Submitted by: Larry Ross – Richard Smith Custom Concrete, Canoga Park, Calif.
This recipe is for those clients who call you complaining about a stamped or textured patio that’s become lifeless and dull. With just a few steps and a freshly mixed batch of tinted liquid release agent, you can bring color and depth to those sad surfaces.
W.R. Meadows Ultrite Degreaser
White Mountain Wet Look Lacquer sealer
Matcrete Liquid Release Agent
Matcrete Dustone Antique Release Agent: Walnut (or whatever color you prefer)
Special Equipment needed: hand-held buffing machine and a range of abrasive pads
Clean the stamped or textured surface aggressively with your buffing machine. Depending on how the original surface was finished, use either a coarse abrasive (if you have to remove a substantial coat of sealer) or a fine one (if there’s not much or any sealer left on the surface).
(NOTE: You may be tempted to clean your surface with a pressure washer rather than buffing it. The reason the Richard Smith team opts for the latter is because they prefer the way the buffer lifts material out of the surface, as opposed to the pressure washer pushing it in, and because when using a pressure washer, you run the risk of leaving marks that can later be accentuated by the sealer.)
Once you’ve buffed the surface thoroughly and you have a nice, open profile, apply the degreaser evenly across the surface, and scrub it with a stiff-bristled broom.
Rinse the surface thoroughly and let rest for 24 to 48 hours, until completely dry.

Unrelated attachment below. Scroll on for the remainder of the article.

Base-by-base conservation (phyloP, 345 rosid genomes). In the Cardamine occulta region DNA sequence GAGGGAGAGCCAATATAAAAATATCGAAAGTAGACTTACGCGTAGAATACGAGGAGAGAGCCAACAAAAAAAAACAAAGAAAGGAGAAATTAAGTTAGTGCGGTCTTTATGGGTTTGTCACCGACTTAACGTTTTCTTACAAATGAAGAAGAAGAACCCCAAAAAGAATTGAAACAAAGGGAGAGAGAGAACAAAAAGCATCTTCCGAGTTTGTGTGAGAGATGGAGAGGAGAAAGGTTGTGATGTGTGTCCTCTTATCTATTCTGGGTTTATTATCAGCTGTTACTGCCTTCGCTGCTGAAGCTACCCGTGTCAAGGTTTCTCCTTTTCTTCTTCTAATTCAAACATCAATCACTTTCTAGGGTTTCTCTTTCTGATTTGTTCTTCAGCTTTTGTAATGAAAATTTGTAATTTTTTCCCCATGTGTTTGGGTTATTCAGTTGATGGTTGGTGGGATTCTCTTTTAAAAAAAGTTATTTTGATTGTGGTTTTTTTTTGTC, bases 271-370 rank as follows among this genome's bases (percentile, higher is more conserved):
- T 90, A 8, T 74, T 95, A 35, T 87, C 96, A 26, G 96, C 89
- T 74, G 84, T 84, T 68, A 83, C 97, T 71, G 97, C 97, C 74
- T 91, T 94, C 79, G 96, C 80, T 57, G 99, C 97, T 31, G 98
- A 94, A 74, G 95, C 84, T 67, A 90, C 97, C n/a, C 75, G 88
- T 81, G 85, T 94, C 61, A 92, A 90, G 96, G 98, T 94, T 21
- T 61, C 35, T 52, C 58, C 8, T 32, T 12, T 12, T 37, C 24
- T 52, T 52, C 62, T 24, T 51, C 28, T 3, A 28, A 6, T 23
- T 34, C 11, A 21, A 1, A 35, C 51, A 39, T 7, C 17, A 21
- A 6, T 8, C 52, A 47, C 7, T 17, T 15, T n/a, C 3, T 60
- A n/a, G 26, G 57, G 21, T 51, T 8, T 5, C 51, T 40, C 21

Using a pump sprayer made for solvents, spray a light coat of White Mountain sealer across the entire surface.
Let cure for several hours or overnight until completely dry. (The cure time will depend on weather and temperature.)
Mix 1/4 cup of Dustone release with 1 gallon of the Liquid Release Agent until well-incorporated, and pour it into a pump sprayer. The thickness of your coat will depend on the type of texture or stamp pattern your surface has. If you’re spraying a stamped surface with very deep crevices, for example, you want a fairly heavy coat of release so it coats all the three-dimensional surfaces of the pattern well. On the other hand, for a surface with a low-profile pattern (like the one pictured) you’ll want to spray a very fine coat of colored release, so it coats the surface lightly and evenly and doesn’t pool in any low points. (If you’re not sure which thickness you should be shooting for, do a small test patch.)
Let the release set overnight and make sure it is completely dry before continuing to the last step.
To finish the surface, add a final coat of the lacquer sealer and let cure completely.